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What To Do if You’re Out of Time on Plaid

Five days from today, Etsy plans to stop paying me for any sales made on their platform.  I’ve reached out to support multiple times and been told that they can’t help me.

If I want to keep my Etsy shop, I’m required to connect my business bank account to a third party.  This third party – Plaid – has spent a fair amount of time in court getting sued for things like creating look-alike bank login pages to trick users into entering private information.  

I opened my Etsy shop in 2006, the same year I started my business and opened my business bank account.  If I connect, it’s possible I’ll be giving Plaid more than 18 years of private financial data.  If I agree to Plaid’s privacy policy, as required by Etsy, I’m also agreeing that Plaid can share my data with their “partners”.

I’d like to sell on Etsy.  I’d prefer not to have my data sold on Etsy.

For more than a decade I loved Etsy.  Now, I wish I could just throw in the towel on my shop. I’m drained, after 4 years of constant anti-creator platform changes and ever-increasing fees.

I’m more realistic than that.  Etsy has a monopoly on the concept of creative. The average person, when they want to buy something handmade, they go to look for it on Etsy.  If I want to reach those people, I have to have an Etsy shop.

The timer on this action I’m forced to take is running out. I know I’m not the only one in this situation. So I thought I’d share my backup plan.

I plan to create a throwaway bank account.

It’ll be a real account, with an FDIC-insured online-only bank.  You can get those for free these days.  It’s not a perfect plan, just the best one I have under the circumstances.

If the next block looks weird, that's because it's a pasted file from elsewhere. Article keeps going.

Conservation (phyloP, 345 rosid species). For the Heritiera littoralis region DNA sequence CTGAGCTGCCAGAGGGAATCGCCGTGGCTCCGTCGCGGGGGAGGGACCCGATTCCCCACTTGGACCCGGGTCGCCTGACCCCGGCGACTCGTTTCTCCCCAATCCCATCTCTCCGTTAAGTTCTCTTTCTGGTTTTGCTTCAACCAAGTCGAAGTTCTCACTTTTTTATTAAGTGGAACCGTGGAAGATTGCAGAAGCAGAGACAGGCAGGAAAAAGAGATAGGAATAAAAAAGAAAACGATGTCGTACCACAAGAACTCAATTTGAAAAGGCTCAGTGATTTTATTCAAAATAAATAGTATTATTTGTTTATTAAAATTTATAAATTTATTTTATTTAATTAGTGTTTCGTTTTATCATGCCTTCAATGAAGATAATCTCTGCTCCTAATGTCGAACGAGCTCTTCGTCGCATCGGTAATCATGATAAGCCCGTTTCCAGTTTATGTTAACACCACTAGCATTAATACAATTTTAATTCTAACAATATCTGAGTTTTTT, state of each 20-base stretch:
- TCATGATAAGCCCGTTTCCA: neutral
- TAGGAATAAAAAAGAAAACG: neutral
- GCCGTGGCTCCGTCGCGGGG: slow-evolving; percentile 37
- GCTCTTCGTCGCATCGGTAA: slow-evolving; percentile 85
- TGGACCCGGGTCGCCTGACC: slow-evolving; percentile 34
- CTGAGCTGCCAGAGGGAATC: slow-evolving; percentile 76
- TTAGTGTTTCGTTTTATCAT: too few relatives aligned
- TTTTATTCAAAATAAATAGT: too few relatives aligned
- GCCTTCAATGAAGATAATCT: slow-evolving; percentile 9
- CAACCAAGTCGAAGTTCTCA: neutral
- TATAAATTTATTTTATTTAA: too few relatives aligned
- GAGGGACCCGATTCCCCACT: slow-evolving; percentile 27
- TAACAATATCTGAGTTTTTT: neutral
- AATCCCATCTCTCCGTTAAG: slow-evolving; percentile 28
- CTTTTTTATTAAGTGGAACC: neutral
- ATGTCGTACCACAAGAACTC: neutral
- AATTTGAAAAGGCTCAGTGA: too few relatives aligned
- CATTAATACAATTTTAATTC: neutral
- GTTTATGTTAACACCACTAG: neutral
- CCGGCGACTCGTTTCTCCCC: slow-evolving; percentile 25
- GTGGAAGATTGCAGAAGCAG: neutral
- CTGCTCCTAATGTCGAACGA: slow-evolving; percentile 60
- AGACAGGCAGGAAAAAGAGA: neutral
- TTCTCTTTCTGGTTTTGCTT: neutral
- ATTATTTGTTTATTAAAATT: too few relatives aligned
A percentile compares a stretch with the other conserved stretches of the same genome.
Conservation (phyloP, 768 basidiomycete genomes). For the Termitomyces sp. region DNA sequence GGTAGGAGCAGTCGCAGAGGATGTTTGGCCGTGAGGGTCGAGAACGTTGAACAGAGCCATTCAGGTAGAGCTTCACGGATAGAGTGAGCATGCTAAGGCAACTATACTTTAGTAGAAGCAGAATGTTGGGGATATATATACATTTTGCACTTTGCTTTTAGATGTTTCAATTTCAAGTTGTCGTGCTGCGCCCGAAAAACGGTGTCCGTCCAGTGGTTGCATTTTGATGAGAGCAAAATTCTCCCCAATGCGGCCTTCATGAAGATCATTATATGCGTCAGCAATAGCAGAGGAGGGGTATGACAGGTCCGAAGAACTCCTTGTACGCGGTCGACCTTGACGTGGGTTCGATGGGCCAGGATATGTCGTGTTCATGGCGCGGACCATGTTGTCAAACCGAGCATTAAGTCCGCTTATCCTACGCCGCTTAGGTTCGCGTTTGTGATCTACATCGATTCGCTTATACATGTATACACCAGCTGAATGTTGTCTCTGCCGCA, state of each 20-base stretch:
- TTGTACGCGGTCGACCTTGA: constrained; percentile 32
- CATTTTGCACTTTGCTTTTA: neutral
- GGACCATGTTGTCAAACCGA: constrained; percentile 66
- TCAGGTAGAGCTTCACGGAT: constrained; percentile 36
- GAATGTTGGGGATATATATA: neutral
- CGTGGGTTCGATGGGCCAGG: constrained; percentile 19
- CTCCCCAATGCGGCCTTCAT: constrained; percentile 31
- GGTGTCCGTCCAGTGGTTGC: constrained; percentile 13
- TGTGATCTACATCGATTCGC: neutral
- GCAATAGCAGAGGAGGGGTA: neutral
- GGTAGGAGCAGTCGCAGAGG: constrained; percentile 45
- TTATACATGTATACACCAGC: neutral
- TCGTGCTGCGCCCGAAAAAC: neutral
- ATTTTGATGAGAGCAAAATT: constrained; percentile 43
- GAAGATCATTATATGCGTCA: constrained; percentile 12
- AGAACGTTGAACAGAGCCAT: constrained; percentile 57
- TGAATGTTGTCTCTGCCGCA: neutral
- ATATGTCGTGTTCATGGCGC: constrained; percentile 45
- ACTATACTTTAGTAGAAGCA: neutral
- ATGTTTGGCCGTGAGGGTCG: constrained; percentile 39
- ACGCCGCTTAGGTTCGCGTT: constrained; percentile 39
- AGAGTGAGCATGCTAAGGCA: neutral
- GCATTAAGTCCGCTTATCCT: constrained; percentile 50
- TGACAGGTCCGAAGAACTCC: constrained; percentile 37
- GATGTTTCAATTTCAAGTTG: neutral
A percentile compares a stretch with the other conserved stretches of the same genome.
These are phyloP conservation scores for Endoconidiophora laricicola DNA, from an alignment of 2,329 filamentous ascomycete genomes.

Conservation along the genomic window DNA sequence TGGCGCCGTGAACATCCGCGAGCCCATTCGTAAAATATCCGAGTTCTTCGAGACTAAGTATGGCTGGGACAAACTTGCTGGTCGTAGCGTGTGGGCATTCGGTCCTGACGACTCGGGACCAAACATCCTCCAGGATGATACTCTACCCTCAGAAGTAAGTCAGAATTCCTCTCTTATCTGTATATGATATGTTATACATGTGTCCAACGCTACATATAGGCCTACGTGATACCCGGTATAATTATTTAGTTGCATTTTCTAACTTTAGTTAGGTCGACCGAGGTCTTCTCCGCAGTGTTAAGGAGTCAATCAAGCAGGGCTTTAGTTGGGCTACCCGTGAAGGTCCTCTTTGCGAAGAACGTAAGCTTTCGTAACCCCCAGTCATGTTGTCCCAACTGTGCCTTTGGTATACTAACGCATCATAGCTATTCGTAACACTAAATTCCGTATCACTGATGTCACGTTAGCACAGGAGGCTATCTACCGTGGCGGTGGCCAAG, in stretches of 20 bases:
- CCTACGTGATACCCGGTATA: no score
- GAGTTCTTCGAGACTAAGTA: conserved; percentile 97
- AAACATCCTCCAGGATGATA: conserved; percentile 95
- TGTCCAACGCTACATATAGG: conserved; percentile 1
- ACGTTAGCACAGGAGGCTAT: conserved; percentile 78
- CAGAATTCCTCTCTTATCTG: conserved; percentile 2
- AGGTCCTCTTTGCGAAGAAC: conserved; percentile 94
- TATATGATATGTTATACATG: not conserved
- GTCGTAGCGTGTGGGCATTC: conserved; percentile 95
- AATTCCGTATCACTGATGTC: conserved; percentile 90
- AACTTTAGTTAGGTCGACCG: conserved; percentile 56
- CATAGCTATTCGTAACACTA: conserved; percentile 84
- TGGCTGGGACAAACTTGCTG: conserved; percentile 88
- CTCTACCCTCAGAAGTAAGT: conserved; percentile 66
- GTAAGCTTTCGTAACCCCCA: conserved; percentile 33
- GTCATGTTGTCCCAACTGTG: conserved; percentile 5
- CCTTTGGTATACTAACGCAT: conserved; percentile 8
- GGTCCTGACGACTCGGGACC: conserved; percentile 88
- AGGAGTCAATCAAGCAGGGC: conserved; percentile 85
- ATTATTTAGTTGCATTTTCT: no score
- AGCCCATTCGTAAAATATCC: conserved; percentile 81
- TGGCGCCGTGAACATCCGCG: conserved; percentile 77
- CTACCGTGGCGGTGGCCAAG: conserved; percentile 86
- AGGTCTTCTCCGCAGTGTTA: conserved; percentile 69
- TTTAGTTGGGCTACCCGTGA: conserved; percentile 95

It’s going to mean more time spent doing things I can’t get paid for – which has been a real problem with a lot of Etsy’s recent changes.  I’m going to need to log into it every week to get my Etsy funds transferred out and into my real business bank account. I’m going to need to periodically check to be sure my new bank doesn’t change terms and start charging fees.

I’ve done my research, and I’m going with Ally bank, since it was recommended by a friend who uses it to take the occasional Facebook Marketplace payment.  There are quite a few options, however, and as always, I recommend doing your own research.

First, make sure the bank is FDIC-insured – that’s the designation that means funds inside it are insured by a government agency against loss.  Second, make sure there is no monthly fee.  Third, check to see that you can transfer funds out of it to your real account. Finally, make sure there is no daily balance minimum.

When you switch your deposits to the new account, you’ll lose access to your Etsy funds for at least 8 days – so you’ll need to prepare for that.

When you connect the new account to Etsy, then to Plaid, be sure to do the manual verification method.  Don’t give Plaid the login and password for your new bank account.

We are fighting for a non-Plaid option to verify our bank accounts, but our fight is still in the early stages.  Every day, more people receive the notice from Etsy telling them they have 30 days to connect to Plaid to keep receiving the funds that Etsy owes them.  Every day, more people join our fight.  Since I was in an earlier wave of the rollout of this policy, I needed a temporary solution while we continue to fight this violation of our rights to privacy.

If, like me, you’re looking at a timer that’s gotten dangerously low, I hope this information helped.

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